If we detect osteoporosis early, we can prevent broken bones by rebuilding and fortifying your skeletal system. So getting checked is crucial.

What is Osteoporosis?

Osteoporosis is a disease that causes weak, thinning bones. This leaves the bones at greater risk of breaking. The bones most often affected are the hips, spine, and wrists.

What Causes Osteoporosis?

The exact cause for osteoporosis is unknown. But a number of factors contribute to the disease including:

  • Aging: Bones become less dense and weaker with age.
  • Race: White and Asian women are most at risk. But, all races may get the disease.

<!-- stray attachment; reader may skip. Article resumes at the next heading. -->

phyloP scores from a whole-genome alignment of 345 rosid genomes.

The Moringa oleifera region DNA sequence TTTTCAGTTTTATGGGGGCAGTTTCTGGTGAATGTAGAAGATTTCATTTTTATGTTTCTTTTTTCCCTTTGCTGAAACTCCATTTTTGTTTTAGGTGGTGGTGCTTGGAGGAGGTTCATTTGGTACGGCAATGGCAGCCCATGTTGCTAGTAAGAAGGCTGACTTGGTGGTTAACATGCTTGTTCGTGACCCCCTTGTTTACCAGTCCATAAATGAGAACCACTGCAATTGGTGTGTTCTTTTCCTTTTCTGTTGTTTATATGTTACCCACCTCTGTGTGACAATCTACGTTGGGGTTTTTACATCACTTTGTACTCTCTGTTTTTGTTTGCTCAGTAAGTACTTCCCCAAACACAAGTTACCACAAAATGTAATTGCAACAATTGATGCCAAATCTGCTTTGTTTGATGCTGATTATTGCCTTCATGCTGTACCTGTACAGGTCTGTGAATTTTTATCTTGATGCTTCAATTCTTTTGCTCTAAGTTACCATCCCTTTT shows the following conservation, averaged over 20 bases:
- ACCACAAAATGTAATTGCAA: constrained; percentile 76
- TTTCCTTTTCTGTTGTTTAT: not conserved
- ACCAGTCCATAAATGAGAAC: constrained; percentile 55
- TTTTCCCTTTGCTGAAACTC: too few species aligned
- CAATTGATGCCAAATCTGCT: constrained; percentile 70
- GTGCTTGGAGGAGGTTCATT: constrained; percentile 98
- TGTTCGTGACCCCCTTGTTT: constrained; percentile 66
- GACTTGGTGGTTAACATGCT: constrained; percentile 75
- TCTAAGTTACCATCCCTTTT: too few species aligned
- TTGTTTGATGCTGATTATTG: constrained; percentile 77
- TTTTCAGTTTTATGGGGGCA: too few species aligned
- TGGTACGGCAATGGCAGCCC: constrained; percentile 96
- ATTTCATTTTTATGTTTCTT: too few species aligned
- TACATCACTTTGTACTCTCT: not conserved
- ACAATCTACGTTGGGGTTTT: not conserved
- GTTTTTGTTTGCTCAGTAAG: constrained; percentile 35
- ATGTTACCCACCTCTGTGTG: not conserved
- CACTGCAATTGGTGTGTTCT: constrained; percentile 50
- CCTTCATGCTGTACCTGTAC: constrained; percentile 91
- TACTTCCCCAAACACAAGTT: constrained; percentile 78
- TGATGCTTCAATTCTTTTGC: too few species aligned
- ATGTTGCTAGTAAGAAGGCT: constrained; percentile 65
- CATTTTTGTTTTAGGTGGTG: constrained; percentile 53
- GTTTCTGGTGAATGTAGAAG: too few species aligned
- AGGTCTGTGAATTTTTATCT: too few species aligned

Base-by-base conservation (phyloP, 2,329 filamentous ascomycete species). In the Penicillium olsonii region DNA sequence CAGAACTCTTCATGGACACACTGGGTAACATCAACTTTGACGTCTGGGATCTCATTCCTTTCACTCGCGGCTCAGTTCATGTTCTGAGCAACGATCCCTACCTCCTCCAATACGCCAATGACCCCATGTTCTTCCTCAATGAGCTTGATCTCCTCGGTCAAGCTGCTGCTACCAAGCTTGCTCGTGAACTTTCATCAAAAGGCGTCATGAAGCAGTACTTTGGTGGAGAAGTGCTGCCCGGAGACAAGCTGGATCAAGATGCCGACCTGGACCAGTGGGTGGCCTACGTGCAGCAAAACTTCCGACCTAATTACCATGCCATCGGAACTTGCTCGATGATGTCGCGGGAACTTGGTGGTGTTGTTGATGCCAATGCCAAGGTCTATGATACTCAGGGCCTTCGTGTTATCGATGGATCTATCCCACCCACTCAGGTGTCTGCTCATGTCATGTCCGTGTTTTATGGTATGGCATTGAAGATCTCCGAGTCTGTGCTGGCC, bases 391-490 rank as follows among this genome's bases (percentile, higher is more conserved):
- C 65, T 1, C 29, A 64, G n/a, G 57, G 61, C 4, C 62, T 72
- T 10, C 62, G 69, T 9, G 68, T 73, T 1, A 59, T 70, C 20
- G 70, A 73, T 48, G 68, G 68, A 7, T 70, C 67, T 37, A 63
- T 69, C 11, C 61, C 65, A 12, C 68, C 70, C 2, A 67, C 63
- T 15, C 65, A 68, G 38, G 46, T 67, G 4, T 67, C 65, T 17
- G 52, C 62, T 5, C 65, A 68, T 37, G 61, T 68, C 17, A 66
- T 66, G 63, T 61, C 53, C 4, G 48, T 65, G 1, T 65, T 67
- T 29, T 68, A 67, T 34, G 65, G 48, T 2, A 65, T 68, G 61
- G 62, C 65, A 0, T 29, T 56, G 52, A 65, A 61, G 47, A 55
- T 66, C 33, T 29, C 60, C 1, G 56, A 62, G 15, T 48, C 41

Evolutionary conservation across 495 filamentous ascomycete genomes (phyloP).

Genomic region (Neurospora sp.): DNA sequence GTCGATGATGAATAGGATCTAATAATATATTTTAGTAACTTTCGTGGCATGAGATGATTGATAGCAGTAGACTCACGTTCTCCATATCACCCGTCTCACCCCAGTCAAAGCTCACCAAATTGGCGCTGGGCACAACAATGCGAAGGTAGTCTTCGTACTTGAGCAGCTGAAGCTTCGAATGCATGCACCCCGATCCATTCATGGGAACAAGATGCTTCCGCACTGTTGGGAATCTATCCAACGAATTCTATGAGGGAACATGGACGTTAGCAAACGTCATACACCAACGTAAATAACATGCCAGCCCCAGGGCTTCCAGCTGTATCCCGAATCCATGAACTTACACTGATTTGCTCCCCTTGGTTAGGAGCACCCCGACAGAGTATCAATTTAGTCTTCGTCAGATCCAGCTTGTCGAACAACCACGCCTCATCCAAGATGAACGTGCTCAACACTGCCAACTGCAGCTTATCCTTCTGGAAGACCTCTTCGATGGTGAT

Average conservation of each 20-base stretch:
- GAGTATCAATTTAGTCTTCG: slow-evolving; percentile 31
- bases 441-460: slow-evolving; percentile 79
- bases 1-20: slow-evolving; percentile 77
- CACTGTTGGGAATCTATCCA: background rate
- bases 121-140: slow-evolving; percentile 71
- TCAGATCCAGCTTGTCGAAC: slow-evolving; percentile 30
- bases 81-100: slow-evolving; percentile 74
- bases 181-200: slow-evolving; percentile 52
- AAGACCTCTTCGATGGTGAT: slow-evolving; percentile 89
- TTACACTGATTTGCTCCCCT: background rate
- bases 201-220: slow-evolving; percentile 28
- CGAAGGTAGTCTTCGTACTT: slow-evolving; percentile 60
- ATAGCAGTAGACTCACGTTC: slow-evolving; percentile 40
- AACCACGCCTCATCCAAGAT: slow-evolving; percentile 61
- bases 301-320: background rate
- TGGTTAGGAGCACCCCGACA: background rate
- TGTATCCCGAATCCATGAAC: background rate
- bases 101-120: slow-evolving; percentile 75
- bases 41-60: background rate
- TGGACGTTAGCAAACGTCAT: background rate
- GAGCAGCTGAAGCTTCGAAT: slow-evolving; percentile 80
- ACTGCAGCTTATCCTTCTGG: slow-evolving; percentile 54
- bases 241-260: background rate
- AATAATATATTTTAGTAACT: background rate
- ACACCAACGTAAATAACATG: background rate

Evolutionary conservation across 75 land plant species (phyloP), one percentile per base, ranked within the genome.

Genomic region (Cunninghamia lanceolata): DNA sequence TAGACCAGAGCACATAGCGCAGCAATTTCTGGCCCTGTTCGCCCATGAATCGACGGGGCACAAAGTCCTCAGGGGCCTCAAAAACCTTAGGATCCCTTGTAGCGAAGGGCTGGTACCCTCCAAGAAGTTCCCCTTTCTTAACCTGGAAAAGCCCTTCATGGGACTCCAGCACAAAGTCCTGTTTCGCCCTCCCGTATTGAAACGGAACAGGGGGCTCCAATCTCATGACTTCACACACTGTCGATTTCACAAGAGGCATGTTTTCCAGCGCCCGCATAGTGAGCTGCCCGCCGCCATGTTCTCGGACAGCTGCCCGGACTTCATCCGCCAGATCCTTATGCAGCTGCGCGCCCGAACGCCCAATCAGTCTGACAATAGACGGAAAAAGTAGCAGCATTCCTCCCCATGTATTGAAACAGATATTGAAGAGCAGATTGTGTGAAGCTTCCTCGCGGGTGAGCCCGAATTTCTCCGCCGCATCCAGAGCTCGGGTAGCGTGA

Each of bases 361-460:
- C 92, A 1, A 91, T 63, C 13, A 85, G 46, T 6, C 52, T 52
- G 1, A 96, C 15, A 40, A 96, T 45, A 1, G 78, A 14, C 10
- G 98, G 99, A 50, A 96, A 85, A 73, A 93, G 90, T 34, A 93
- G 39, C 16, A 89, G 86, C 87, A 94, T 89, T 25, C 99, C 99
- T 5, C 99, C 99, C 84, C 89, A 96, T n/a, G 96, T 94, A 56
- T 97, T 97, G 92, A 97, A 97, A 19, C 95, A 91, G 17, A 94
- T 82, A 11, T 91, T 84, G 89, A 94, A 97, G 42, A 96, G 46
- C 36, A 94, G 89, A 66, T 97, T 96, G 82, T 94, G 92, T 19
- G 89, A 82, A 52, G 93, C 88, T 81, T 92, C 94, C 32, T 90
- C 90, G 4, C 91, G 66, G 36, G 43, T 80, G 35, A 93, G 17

• Body weight: People who weigh less and have less muscle are more at risk for this condition.
  • Lifestyle factors: Lack of physical activity, caffeine use, excessive alcohol use, smoking, dietary calcium, and vitamin D deficiency may all increase your risk.
  • Certain medicines: Some medicines may increase your risk.
  • Family history: Having a family history of bone disease may increase your risk.

Who is at Risk for Osteoporosis?

Osteoporosis affects over 10 million Americans over the age of 50. Women are 4 times more likely to get osteoporosis than men.

Another 34 million Americans older than age 50 have low bone mass (osteopenia). This group is at a greater risk for osteoporosis.

Low estrogen is one of the main causes of bone loss in women during and after menopause. Women may lose up to 20% of their bone mass in the 5 to 7 years after menopause.

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Understanding Osteoporosis

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